IN a groundbreaking move, a bill aiming to establish a legal framework for climate loss and damage accountability, the first of its kind globally, was filed in the House of Representatives.
House Bill 9609, or the proposed Climate Accountability (CLIMA) Act, was filed on Wednesday by Bohol Rep. Edgar Chatto, Negros Oriental Rep. Jocelyn Sy Limkaichong, Albay Rep. Fernando Cabredo, Leyte Rep. Anna Victoria Veloso-Tuazon, Tarlac Rep. Christian Tell Yap, and Bukidnon Rep. Jose Manuel Alba, a week ahead of the upcoming UN Climate Change Conference (COP28) in Dubai.
Greenpeace Philippines, in a statement, said this is a historic proposed law, as this is the first one globally that opens up the possibility for corporate climate accountability to be recognized by a state and that provides measures to call for reparations mechanisms.
The development was announced on Thursday at the roundtable discussion “Climate Change Reparations: A Climate Justice Imperative” at the Bayleaf Hotel in Manila, co-organized by Greenpeace Philippines, the Legal Rights and Natural Resources Center (LRC), the Climate Action and Human Rights Institute (CAHRI), and the Committee on Climate Change of the House of Representatives.
The bill intends to institute policies and systems to address climate change, protect communities from climate change-induced losses, damages, and human rights harm, and provide mechanisms for accountability and reparations from those responsible for worsening the climate crisis—including corporate interests such as the fossil fuel industry.
Felisa Castro, president of Kusog han Kababayen-an han Salcedo Federation (Kakasa) and a resident of Salcedo, Eastern Samar, expressed gratitude for the proposed law. She stated, “This is the right step to take because we need to demand payment from those who are responsible for what is happening to us today.”
Jochelle Magracia, chair of the Young Bataeños for Environmental Advocacy Network (Young BEAN), emphasized the importance of such legislation for communities vulnerable to the impacts of dirty industries and the worsening climate crisis. “It is important that we ensure policies like this are enacted because they will play a big part in achieving our dream of a safe and clean future.”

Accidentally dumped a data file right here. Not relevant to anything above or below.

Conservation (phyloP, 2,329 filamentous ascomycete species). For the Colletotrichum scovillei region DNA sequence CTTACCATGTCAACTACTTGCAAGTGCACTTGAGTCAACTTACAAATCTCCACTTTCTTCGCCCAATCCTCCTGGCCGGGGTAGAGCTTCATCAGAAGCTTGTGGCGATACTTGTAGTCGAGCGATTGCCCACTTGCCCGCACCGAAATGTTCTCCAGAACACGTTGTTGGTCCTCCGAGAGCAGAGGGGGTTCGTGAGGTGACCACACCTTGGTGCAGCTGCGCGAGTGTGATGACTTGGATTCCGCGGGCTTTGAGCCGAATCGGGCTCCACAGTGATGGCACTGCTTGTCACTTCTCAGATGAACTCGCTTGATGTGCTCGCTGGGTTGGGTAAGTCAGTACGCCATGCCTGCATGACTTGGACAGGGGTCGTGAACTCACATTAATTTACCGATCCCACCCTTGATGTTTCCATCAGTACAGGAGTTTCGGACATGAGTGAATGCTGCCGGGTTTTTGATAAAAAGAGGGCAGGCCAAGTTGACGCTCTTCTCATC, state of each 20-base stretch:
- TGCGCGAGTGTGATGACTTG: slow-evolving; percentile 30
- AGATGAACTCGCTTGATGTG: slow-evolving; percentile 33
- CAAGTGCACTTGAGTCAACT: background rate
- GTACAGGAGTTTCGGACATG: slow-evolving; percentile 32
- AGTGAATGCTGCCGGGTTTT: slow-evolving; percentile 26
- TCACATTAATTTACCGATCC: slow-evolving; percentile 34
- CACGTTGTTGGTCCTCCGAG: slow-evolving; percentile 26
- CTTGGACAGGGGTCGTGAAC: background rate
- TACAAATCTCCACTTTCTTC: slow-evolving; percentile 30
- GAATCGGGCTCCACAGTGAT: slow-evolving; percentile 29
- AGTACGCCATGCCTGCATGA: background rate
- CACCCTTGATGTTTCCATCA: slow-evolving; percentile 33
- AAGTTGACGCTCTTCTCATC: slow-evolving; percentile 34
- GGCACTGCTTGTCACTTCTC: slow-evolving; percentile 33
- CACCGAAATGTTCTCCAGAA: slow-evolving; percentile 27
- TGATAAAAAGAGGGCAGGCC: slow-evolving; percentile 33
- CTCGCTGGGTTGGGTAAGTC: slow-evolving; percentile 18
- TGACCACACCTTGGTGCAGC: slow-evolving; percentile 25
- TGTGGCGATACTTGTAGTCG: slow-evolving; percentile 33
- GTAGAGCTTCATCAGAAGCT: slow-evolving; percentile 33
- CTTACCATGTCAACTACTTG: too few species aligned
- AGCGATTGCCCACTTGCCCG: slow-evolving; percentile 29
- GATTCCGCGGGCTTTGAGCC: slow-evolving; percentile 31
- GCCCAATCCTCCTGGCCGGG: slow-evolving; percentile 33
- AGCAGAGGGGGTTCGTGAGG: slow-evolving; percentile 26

For his part, Rep. Chatto highlighted the urgency of the legal framework, stating, “Corporations have known the impact of their business on the environment for decades, yet they continue to engage in defensive tactics and greenwashing to deflect responsibility for the climate crisis.”
If passed, the CLIMA Act will provide the framework for limiting fossil fuel expansion and aligning businesses with the Paris Agreement. It will also facilitate the payment of climate reparations to impacted communities through the establishment of a loss and damage fund.
Organizations such as Greenpeace Philippines and the LRC lauded the filing of this bill, which they believe is an urgent need, especially as climate impacts continue to increase in severity.
Jefferson Chua, a Greenpeace campaigner, said, “We are calling on President Marcos Jr. to throw the full support of this administration into making climate accountability a state policy.”
“This is a welcome development, but this is just the start. We must ensure that policies such as this are passed swiftly through Congress and not watered down by corporate interests,” said Greenpeace campaigner Jefferson Chua.
Atty. Ryan Roset of the LRC described the legislation as “pioneering pending legislation” that shifts the burden of the climate crisis to the entities causing it. The CLIMA bill sets more stringent due diligence standards on business behavior and institutionalizes corporate accountability, transparency mechanisms, and a loss and damage facility for affected communities.